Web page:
Every day that our children awake, a world of sensory experiences awaits them! With bubbling zeal, their day’s journey takes them through countless bodily experiences. Bathing, dressing, exercising, eating, walking, running, surfing, sweating, sliding, jumping, hurting, yawning, giggling, crying, and more. When you think about your child’s body, there are dozens of verbs that are experienced in just a day. The human body is amazing! Help your children celebrate the action verbs that animate their body.

You may be asking, “Rod, what’s the point?” I’m glad you asked…

I wholeheartedly believe that great mentorship starts by inspiring students to see the true, good, and beautiful things that are available for them to experience. If your mentorship model is built mostly off of legalistic tones, then you fail to inspire with the good things. Legalistic-toned mentorship comes in many forms. For instance, here’s one rule that I was told as a boy: “Rod, you should not drink or chew, or date girls who do.” For you Californians, “drink” refers to alcohol and “chew” refers to tobacco. So, for guiding principles, I was to stay away from “bad” girls, but that limited view gave me no sense of what good qualities to seek in a girl when dating. More than that, the principle of “avoidance” does not inspire. If anything, legalistic avoidance feeds the idea that perhaps the “forbidden fruits” should be picked as soon as possible.

As such, you can vainly spend all your time telling your kids about what to NOT do with their bodies. The purpose of this blog today, however, is to perhaps suggest an alternative solution.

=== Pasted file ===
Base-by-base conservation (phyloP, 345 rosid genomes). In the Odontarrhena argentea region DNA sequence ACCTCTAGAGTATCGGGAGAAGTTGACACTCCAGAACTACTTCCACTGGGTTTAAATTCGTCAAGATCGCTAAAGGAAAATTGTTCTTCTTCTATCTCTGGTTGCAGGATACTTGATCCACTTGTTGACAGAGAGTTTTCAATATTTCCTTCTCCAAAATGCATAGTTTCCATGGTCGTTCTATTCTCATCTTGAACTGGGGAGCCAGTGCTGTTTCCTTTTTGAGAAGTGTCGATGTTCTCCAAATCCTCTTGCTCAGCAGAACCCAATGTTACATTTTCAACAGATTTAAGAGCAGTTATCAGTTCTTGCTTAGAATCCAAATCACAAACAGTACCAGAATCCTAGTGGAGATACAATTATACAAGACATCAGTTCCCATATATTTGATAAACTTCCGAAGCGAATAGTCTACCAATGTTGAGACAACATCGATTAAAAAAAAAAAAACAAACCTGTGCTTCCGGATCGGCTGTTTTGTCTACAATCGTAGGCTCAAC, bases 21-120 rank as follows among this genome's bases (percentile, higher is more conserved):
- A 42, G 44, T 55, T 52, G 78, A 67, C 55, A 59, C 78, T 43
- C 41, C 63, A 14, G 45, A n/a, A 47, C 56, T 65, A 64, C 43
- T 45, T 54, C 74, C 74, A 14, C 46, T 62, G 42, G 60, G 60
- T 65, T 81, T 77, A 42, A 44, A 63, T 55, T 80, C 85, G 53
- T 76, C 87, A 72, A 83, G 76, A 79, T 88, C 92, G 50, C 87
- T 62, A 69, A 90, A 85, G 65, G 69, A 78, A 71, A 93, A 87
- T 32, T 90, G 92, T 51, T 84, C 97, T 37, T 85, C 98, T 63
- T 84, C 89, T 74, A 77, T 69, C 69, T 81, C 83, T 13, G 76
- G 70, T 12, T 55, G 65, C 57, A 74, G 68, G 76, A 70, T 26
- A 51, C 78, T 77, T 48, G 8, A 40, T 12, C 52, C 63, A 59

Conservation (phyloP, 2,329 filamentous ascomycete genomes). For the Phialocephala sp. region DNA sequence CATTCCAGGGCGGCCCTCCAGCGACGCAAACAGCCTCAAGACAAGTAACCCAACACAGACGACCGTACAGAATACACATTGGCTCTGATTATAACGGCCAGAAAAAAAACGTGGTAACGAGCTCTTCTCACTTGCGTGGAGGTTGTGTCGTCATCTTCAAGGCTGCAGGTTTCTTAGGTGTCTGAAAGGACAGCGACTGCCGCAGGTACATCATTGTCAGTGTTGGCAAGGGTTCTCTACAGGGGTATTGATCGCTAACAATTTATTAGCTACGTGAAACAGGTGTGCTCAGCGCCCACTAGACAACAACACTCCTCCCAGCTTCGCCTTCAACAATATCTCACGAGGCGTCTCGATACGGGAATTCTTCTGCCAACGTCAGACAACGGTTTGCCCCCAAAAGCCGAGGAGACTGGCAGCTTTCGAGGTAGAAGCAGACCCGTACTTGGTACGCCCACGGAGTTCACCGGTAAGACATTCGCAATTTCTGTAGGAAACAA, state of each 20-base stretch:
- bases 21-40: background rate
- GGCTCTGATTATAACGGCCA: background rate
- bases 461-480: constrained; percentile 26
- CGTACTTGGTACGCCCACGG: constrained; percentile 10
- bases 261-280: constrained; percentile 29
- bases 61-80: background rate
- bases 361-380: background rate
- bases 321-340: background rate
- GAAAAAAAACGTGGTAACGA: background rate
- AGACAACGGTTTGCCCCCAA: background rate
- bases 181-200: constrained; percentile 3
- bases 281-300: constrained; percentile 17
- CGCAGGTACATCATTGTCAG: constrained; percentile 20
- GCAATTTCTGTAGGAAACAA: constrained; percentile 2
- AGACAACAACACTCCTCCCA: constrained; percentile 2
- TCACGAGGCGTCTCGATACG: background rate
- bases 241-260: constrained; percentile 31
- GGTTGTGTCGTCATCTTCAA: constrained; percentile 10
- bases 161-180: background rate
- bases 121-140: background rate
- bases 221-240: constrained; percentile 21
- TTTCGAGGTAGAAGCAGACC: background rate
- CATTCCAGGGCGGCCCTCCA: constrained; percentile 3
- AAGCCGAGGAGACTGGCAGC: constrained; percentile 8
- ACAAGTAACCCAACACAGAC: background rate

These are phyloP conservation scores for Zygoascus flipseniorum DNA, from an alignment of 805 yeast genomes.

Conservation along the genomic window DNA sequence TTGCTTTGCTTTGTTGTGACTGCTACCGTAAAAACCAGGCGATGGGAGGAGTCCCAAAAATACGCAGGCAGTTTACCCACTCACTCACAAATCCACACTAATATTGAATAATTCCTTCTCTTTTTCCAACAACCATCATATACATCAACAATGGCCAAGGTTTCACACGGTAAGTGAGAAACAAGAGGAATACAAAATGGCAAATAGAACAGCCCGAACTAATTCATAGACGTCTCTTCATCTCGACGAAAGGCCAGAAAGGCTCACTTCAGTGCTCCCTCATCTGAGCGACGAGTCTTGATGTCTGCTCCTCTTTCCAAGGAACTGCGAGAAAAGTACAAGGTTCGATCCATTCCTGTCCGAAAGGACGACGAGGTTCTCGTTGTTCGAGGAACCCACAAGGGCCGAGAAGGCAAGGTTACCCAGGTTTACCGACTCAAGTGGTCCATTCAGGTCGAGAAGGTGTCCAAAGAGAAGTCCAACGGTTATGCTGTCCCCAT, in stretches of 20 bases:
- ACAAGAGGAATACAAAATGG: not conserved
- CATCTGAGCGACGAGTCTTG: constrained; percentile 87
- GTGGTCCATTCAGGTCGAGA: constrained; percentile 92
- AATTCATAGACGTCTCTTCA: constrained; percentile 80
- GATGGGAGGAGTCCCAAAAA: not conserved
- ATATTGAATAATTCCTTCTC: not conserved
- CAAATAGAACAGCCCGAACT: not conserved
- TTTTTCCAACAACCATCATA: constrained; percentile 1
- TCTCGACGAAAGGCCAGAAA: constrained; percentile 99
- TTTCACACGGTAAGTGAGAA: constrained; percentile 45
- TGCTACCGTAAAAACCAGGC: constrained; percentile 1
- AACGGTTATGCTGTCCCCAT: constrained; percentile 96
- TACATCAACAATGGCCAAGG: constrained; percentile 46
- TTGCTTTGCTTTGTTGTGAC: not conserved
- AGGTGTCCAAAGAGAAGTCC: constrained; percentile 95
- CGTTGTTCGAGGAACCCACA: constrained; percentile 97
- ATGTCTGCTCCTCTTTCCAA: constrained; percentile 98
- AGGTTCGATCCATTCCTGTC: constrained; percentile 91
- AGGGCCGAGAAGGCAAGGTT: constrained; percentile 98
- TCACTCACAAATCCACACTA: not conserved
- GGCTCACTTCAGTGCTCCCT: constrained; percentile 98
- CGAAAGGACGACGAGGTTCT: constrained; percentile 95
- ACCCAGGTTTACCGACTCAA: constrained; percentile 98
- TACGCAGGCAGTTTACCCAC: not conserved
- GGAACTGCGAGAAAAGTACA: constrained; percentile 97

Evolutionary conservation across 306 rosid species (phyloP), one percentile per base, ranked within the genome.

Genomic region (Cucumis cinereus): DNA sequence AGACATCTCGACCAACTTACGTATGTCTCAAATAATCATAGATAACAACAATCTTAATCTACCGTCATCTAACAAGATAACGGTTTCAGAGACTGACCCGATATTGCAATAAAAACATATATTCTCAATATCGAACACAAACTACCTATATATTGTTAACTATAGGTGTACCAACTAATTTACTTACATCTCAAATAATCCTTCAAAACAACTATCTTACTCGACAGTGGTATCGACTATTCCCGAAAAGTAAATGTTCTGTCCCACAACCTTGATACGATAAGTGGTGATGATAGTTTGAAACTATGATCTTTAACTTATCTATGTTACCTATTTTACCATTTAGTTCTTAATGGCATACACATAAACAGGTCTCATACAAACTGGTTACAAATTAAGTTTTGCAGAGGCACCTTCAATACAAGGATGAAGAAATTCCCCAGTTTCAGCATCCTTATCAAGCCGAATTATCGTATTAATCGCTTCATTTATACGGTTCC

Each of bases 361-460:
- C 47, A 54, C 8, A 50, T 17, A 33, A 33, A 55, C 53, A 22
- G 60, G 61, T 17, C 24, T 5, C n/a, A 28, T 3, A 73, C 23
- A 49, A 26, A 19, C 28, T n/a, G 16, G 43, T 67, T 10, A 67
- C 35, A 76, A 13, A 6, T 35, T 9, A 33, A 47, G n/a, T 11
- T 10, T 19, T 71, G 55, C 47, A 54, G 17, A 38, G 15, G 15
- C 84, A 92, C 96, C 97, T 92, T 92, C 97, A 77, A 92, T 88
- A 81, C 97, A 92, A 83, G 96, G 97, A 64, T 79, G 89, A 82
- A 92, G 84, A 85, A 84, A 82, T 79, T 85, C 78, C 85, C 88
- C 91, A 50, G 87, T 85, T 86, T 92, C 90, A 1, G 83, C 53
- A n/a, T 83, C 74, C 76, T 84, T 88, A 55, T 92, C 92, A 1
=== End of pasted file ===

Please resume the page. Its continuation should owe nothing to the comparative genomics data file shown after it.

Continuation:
On one evening, my then-fourteen-year-old daughter spent an hour trying to describe to me how her body felt during a rowing practice with the Austin Rowing Club Team. It was an intense practice. Here are some of the words she used to characterize the setting: 30 degrees. Limited vision, post-sunset. Ice cold rain. Windy. She fell in the water. Water in her ears. Wet long hair. Bloody, blistered hands. Strained muscles. Goosebumps, covered with sweat. As we drove home, she spoke of the intense experience. My goal in this discussion was to get her to celebrate her complex and experiential body, and to remind her that God put it on the calendar for her that day. By doing so, I was spending far more time cheering for her to enjoy her body’s abilities each step of the way, and in ways that were true, good, and beautiful.

My challenge to you is to spend far more time chatting about all of the amazing things our bodies get to do at each juncture of life. In doing so, you will show them the joyful journey of life within our God-given body.